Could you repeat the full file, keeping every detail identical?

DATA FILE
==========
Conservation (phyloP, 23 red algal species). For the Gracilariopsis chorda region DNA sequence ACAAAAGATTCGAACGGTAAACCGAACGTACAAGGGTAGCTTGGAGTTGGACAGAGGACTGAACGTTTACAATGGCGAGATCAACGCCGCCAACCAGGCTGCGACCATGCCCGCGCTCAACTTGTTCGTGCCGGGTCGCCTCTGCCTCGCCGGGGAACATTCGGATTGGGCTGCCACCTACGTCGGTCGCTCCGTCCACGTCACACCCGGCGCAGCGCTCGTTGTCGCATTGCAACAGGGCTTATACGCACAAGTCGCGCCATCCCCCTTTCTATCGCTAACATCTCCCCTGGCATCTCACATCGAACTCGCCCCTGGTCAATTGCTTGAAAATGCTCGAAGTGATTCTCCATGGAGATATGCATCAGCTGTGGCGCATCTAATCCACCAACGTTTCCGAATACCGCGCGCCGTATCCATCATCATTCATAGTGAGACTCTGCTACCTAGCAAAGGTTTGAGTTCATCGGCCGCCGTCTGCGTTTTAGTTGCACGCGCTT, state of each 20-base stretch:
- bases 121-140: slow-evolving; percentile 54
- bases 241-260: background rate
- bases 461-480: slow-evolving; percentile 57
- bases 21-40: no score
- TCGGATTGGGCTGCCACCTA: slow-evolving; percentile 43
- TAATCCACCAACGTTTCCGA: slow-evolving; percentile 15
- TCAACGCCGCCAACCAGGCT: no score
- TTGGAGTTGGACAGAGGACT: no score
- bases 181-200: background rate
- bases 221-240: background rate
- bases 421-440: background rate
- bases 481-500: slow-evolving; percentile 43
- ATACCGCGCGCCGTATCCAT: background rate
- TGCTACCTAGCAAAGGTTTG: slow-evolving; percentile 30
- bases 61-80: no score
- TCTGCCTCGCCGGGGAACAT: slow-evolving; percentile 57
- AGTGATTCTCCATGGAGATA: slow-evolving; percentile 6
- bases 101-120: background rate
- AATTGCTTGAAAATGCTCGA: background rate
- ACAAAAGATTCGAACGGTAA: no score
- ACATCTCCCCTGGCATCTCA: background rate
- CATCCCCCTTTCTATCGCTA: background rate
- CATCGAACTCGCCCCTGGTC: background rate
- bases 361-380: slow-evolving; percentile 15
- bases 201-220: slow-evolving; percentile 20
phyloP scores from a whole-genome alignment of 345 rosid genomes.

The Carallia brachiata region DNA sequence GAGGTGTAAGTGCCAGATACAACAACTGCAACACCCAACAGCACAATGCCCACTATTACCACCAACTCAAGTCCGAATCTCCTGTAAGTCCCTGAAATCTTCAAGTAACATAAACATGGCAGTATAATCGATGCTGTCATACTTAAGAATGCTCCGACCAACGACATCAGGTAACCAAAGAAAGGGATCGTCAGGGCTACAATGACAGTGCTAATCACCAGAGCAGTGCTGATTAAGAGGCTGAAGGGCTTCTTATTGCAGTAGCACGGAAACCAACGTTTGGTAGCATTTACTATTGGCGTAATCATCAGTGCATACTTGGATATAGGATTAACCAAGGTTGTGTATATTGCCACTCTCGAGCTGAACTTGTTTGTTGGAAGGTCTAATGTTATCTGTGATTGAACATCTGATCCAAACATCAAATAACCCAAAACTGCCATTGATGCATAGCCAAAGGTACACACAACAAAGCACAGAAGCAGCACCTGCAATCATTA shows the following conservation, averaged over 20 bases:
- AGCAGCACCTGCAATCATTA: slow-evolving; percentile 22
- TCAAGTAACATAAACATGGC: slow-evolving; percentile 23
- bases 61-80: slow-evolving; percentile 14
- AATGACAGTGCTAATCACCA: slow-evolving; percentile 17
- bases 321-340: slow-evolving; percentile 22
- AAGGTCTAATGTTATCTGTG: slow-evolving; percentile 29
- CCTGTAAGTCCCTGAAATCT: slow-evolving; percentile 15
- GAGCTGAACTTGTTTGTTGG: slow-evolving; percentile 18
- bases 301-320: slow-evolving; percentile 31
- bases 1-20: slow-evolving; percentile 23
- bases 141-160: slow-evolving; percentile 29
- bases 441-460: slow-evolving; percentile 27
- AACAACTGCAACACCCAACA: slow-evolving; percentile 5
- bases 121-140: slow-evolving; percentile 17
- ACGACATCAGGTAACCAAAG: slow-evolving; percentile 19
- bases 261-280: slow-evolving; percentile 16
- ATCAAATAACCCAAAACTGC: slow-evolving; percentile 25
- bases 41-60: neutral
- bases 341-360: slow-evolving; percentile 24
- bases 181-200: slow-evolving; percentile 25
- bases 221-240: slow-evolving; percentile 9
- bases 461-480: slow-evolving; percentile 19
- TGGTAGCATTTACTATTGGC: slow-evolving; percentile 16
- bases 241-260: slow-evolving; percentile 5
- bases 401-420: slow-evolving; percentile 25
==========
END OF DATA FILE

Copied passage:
Conservation (phyloP, 23 red algal species). For the Gracilariopsis chorda region DNA sequence ACAAAAGATTCGAACGGTAAACCGAACGTACAAGGGTAGCTTGGAGTTGGACAGAGGACTGAACGTTTACAATGGCGAGATCAACGCCGCCAACCAGGCTGCGACCATGCCCGCGCTCAACTTGTTCGTGCCGGGTCGCCTCTGCCTCGCCGGGGAACATTCGGATTGGGCTGCCACCTACGTCGGTCGCTCCGTCCACGTCACACCCGGCGCAGCGCTCGTTGTCGCATTGCAACAGGGCTTATACGCACAAGTCGCGCCATCCCCCTTTCTATCGCTAACATCTCCCCTGGCATCTCACATCGAACTCGCCCCTGGTCAATTGCTTGAAAATGCTCGAAGTGATTCTCCATGGAGATATGCATCAGCTGTGGCGCATCTAATCCACCAACGTTTCCGAATACCGCGCGCCGTATCCATCATCATTCATAGTGAGACTCTGCTACCTAGCAAAGGTTTGAGTTCATCGGCCGCCGTCTGCGTTTTAGTTGCACGCGCTT, state of each 20-base stretch:
- bases 121-140: slow-evolving; percentile 54
- bases 241-260: background rate
- bases 461-480: slow-evolving; percentile 57
- bases 21-40: no score
- TCGGATTGGGCTGCCACCTA: slow-evolving; percentile 43
- TAATCCACCAACGTTTCCGA: slow-evolving; percentile 15
- TCAACGCCGCCAACCAGGCT: no score
- TTGGAGTTGGACAGAGGACT: no score
- bases 181-200: background rate
- bases 221-240: background rate
- bases 421-440: background rate
- bases 481-500: slow-evolving; percentile 43
- ATACCGCGCGCCGTATCCAT: background rate
- TGCTACCTAGCAAAGGTTTG: slow-evolving; percentile 30
- bases 61-80: no score
- TCTGCCTCGCCGGGGAACAT: slow-evolving; percentile 57
- AGTGATTCTCCATGGAGATA: slow-evolving; percentile 6
- bases 101-120: background rate
- AATTGCTTGAAAATGCTCGA: background rate
- ACAAAAGATTCGAACGGTAA: no score
- ACATCTCCCCTGGCATCTCA: background rate
- CATCCCCCTTTCTATCGCTA: background rate
- CATCGAACTCGCCCCTGGTC: background rate
- bases 361-380: slow-evolving; percentile 15
- bases 201-220: slow-evolving; percentile 20
phyloP scores from a whole-genome alignment of 345 rosid genomes.

The Carallia brachiata region DNA sequence GAGGTGTAAGTGCCAGATACAACAACTGCAACACCCAACAGCACAATGCCCACTATTACCACCAACTCAAGTCCGAATCTCCTGTAAGTCCCTGAAATCTTCAAGTAACATAAACATGGCAGTATAATCGATGCTGTCATACTTAAGAATGCTCCGACCAACGACATCAGGTAACCAAAGAAAGGGATCGTCAGGGCTACAATGACAGTGCTAATCACCAGAGCAGTGCTGATTAAGAGGCTGAAGGGCTTCTTATTGCAGTAGCACGGAAACCAACGTTTGGTAGCATTTACTATTGGCGTAATCATCAGTGCATACTTGGATATAGGATTAACCAAGGTTGTGTATATTGCCACTCTCGAGCTGAACTTGTTTGTTGGAAGGTCTAATGTTATCTGTGATTGAACATCTGATCCAAACATCAAATAACCCAAAACTGCCATTGATGCATAGCCAAAGGTACACACAACAAAGCACAGAAGCAGCACCTGCAATCATTA shows the following conservation, averaged over 20 bases:
- AGCAGCACCTGCAATCATTA: slow-evolving; percentile 22
- TCAAGTAACATAAACATGGC: slow-evolving; percentile 23
- bases 61-80: slow-evolving; percentile 14
- AATGACAGTGCTAATCACCA: slow-evolving; percentile 17
- bases 321-340: slow-evolving; percentile 22
- AAGGTCTAATGTTATCTGTG: slow-evolving; percentile 29
- CCTGTAAGTCCCTGAAATCT: slow-evolving; percentile 15
- GAGCTGAACTTGTTTGTTGG: slow-evolving; percentile 18
- bases 301-320: slow-evolving; percentile 31
- bases 1-20: slow-evolving; percentile 23
- bases 141-160: slow-evolving; percentile 29
- bases 441-460: slow-evolving; percentile 27
- AACAACTGCAACACCCAACA: slow-evolving; percentile 5
- bases 121-140: slow-evolving; percentile 17
- ACGACATCAGGTAACCAAAG: slow-evolving; percentile 19
- bases 261-280: slow-evolving; percentile 16
- ATCAAATAACCCAAAACTGC: slow-evolving; percentile 25
- bases 41-60: neutral
- bases 341-360: slow-evolving; percentile 24
- bases 181-200: slow-evolving; percentile 25
- bases 221-240: slow-evolving; percentile 9
- bases 461-480: slow-evolving; percentile 19
- TGGTAGCATTTACTATTGGC: slow-evolving; percentile 16
- bases 241-260: slow-evolving; percentile 5
- bases 401-420: slow-evolving; percentile 25